Hopefully that's some help, even if it was a bit...rambling. Personally, I'd go for Starcraft, but I've tried to keep it at least reasonably objective above. I loved TI when I first got it, but it does become clear after a few plays that many of the choices are false, and if you want to play a strategic game, TI isn't it. If you want to play at having a space empire and beating up on your friends' space empires, it's excellent. If you want to play a game where you focus only on winning and optimise your strategy to do so, it's shallow and pretty dull. (This is fixable if you're willing to invoke extensive variants, and I don't think it would be disingenuous to describe TI as more of a game system than a game.) Starcraft is the opposite. The theme is a bit flaky in places, and some stuff that can happen is counterintuitive. Once you've learned the system though, then the strategic options are fairly deep, and there are always interesting choices to be made. It really depends what you're after.
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Leo Zappa
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I'll provide yet another take on this matter. I own and have played both games multiple times. Starcraft is a more straight-forward bash-fest. You win this game via successful battles to take and hold various pieces of galactic real estate. There is certainly some skill involved in optimizing your tactics to suit the faction you control - a player can't use the same approach when leading a Protoss faction as they would when leading a Zerg fashion (believe me, I've tried, and it doesn't work!).

TI3 is a more intense experience, primarily due to the additional chrome on the game engine. If using Shattered Empires expansion (which is the only way I'll ever play TI3 again), it is also possible to play and win as a bash-fest, but there are still other ways to win that don't necessarily require combat.

I like both games, but Starcraft does not tax my brain quite as much as TI3 - there's not as much to remember or look up in the rulebook. From that perspective, I'd favor Starcraft. The playing time for Starcraft is also somewhat less than TI3, although our first games of SC ran to nearly 6 hours (for both 4 and 5 player games). TI3 almost verges on a RPG with the multitude of different races and their unique characteristics, and it certainly has a more substantial theme. Let's put it this way - I'm up for a massive TI3 game maybe 3 or 4 times a year, while I could probably play Starcraft once or twice a month. Hope that helps a little.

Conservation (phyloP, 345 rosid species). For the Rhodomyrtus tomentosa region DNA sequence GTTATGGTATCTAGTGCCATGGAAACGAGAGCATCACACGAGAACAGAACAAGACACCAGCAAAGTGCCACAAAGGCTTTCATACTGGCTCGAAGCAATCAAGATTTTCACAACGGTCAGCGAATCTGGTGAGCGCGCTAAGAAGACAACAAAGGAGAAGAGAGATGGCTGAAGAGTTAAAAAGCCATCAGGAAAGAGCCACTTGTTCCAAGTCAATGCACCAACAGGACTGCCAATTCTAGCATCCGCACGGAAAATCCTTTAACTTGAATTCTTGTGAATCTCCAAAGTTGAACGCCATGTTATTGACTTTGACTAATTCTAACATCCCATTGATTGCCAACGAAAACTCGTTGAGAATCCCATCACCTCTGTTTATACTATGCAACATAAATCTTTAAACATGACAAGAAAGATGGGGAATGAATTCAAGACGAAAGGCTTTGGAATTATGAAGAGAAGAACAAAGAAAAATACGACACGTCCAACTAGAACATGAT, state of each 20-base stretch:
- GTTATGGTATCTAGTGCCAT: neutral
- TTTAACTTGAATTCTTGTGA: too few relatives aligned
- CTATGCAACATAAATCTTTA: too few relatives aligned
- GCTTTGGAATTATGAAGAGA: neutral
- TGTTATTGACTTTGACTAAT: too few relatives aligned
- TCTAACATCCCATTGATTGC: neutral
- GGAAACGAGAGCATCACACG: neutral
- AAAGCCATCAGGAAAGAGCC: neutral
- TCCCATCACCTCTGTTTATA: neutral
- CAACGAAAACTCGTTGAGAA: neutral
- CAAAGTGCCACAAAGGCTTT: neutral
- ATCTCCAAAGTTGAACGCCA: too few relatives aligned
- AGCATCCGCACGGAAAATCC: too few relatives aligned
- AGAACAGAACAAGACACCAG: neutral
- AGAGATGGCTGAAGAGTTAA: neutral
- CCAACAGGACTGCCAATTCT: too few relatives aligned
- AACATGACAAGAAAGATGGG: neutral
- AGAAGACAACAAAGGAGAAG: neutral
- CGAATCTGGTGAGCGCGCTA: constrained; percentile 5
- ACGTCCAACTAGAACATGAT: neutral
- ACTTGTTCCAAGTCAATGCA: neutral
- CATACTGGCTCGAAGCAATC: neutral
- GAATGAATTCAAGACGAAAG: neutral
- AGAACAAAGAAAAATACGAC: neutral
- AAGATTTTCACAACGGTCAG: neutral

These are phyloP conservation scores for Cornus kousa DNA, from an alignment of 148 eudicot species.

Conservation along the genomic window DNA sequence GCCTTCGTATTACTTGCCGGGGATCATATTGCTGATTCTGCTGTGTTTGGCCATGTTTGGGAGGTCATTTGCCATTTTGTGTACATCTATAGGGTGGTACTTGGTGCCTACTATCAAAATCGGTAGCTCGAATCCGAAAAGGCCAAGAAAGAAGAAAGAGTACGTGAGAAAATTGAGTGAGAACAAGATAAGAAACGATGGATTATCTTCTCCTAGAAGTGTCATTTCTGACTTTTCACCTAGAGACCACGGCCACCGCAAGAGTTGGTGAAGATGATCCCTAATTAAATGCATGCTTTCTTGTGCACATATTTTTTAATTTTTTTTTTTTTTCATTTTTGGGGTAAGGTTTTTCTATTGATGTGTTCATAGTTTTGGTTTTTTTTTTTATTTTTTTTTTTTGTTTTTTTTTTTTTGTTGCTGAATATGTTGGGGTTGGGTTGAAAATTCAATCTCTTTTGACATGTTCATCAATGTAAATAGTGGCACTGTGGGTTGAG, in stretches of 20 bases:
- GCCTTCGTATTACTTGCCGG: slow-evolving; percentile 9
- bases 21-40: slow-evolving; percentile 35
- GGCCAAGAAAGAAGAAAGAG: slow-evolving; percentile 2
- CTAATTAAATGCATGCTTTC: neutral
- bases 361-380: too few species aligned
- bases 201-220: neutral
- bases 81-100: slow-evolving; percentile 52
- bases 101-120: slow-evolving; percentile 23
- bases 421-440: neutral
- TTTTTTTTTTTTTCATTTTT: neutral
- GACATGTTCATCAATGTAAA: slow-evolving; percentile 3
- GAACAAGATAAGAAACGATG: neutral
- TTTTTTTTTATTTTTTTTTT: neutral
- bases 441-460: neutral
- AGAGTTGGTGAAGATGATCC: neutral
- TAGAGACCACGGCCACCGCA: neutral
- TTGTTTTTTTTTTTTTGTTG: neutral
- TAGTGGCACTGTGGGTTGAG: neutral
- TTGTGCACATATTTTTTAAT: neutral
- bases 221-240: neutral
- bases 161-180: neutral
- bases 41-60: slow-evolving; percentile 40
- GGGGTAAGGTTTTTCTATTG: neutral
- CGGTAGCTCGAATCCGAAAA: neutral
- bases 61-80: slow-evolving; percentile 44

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Sean
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Guys, thanks for al the input. You have helped quite a bit and I am sure there are others like me who are thinking about both and wondering about the differences. The length of the game does not worry me, as I said I have World of Warcraft which takes quite a few hours, but I had read that there was a lot of extra 'chrome' on TI3 which I was worried about. Hearing that SC is more elegant is a bonus, but the one thing I don't like about Game of Thrones is the order token thing, and that's my main concern about SC. I will check out the rules for both (thanks for that idea) and the videos.
Is $80 too much to spend on something that you would only play 3 or 4 times a year?
 
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Chris Ferejohn
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Heliconia wrote:
Is $80 too much to spend on something that you would only play 3 or 4 times a year?


That's pretty dependent on what $80 means to you. Some folks think nothing of dropping $80 for a couple of concert or theatre tickets. Some folks despise paying more than $10 for a meal.
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C Lloyd
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Heliconia wrote: